The University of California, Davis School of Veterinary Medicine received $114 million in external research funding for fiscal year 2014-15.
One such grant included $100 million from the U.S. Agency for International Development for the PREDICT program at the One Health Institute in the School of Veterinary Medicine. The focus of the grant is to identify and control emerging diseases among people, wildlife and livestock worldwide.
Overall, the university reported an all-time record of $786 million, an 11.5 percent increase from the year-ago period. The overall figure also represents a 13.4 percent year-over-year increase from the federal government.
“This great achievement is a testament to our researchers who have expertise in a broad range of disciplines, enabling them to tackle the major challenges of our time,” said Chancellor Linda P.B. Katehi. “With this support, I know they will continue to make new discoveries and find solutions to some of the world’s most pressing problems.”
The funding brings the university closer to the chancellor’s goal to increase annual research awards to $1 billion by 2020. The 2020 Initiative includes focused support for continued growth through resources that enhance research, despite stagnant federal research funding, according to P.B. Katehi.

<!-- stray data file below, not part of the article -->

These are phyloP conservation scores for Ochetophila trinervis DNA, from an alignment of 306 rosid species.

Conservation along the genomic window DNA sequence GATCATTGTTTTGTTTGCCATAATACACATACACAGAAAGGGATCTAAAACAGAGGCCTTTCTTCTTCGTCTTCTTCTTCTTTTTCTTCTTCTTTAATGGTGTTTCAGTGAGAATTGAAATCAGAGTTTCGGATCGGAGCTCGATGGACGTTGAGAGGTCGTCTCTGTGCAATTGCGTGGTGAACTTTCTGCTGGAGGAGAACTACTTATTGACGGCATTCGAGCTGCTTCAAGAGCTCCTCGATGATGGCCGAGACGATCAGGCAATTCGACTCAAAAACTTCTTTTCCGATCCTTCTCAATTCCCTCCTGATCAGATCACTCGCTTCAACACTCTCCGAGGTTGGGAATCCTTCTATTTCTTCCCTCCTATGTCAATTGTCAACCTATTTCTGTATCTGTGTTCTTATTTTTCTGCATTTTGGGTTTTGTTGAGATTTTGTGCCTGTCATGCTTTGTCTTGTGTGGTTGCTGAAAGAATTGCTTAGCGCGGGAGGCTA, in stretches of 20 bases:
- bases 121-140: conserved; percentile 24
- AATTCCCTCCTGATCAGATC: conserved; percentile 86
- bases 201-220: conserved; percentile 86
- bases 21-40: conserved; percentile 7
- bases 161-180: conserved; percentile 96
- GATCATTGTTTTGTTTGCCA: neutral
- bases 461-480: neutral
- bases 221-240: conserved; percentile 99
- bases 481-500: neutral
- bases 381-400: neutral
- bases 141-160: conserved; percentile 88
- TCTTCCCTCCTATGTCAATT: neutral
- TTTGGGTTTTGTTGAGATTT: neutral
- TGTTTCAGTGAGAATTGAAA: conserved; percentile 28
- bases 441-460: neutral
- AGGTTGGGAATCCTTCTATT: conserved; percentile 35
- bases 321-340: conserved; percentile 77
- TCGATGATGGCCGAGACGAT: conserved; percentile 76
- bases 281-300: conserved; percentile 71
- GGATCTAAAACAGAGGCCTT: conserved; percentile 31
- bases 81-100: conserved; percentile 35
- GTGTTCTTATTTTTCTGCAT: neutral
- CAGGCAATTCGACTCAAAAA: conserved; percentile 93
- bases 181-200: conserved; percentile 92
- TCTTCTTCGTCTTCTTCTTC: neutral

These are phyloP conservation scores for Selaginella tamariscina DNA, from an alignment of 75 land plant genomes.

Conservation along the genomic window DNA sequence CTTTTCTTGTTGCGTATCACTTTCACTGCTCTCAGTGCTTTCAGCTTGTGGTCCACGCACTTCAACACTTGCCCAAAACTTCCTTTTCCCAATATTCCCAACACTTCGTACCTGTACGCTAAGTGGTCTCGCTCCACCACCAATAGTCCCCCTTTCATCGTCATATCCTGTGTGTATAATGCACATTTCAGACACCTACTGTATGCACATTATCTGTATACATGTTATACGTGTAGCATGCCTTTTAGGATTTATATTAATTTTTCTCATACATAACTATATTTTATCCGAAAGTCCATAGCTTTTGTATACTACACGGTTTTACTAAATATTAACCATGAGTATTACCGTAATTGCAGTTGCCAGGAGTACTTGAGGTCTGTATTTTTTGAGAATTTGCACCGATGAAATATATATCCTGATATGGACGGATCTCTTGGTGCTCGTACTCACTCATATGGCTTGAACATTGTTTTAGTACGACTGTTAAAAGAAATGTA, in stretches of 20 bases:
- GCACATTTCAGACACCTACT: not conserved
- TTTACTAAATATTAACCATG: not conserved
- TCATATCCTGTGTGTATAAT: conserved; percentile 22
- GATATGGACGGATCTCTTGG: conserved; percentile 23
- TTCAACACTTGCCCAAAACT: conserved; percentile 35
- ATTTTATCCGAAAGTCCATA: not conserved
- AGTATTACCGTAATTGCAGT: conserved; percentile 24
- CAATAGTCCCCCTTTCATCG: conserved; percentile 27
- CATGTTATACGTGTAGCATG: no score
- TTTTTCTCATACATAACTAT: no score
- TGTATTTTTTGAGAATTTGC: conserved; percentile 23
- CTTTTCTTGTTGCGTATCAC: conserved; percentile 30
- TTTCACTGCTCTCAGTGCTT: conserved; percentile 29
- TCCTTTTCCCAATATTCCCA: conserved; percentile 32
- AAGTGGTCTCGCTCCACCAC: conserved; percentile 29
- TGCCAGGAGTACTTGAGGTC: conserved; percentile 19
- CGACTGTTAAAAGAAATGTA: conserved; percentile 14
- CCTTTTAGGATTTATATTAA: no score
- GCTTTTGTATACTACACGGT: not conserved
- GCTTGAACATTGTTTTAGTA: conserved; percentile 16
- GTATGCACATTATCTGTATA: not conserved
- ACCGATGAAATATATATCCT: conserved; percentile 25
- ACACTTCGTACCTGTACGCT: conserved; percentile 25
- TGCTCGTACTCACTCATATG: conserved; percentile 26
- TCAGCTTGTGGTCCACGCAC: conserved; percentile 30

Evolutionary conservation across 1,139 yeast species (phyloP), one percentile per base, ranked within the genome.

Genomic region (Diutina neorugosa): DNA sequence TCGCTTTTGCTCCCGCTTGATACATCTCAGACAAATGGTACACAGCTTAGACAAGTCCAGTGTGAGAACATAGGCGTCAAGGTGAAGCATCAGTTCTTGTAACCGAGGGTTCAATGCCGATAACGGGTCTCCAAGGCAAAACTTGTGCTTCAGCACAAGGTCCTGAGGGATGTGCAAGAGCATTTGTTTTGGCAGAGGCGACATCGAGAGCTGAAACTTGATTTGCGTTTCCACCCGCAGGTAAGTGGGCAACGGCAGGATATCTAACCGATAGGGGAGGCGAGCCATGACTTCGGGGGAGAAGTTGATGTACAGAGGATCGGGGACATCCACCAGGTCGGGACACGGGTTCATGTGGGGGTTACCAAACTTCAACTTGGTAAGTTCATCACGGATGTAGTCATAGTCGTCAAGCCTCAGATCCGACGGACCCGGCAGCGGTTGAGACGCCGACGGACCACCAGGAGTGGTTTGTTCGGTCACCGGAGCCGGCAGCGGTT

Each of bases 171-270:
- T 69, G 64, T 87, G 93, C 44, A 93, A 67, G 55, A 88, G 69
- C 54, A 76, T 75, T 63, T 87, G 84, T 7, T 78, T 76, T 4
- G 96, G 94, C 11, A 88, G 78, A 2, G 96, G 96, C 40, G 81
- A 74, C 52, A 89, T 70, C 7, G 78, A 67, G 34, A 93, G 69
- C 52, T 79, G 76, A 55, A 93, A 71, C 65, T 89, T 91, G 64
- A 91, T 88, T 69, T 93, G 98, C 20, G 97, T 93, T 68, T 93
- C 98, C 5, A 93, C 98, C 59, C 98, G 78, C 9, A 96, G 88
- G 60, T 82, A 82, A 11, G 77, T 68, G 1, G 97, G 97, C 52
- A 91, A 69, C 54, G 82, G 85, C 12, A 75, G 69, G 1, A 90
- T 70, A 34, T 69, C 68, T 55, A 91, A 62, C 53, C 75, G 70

“While funding for research across the UC system was flat, UC Davis posted more than $80 million gain — the largest amount for any campus,” said Harris Lewin, vice chancellor for research at UC Davis. “The sustained investment in research infrastructure and programs over the past four years is beginning to show significant returns in terms of research funding and impact.”
For the fiscal year ending June 30, 2015, awards from the federal government rose to $427 million from $376 million the previous year, according to the university. The U.S. Department of Health and Human Services, which includes the National Institutes of Health, accounted for the largest source of funding with $206 million, up from $195 million last year. The next highest was the U.S. Department of State at $69.8 million, up significantly from $22.9 million a year ago, the university noted. The National Science Foundation was third with $53.1 million.
Support from foundations increased to $66.1 million from $14.3 million last year. Industry-sponsored research was also up from the previous year, reaching $59.4 million, also a record for the campus, according to the university.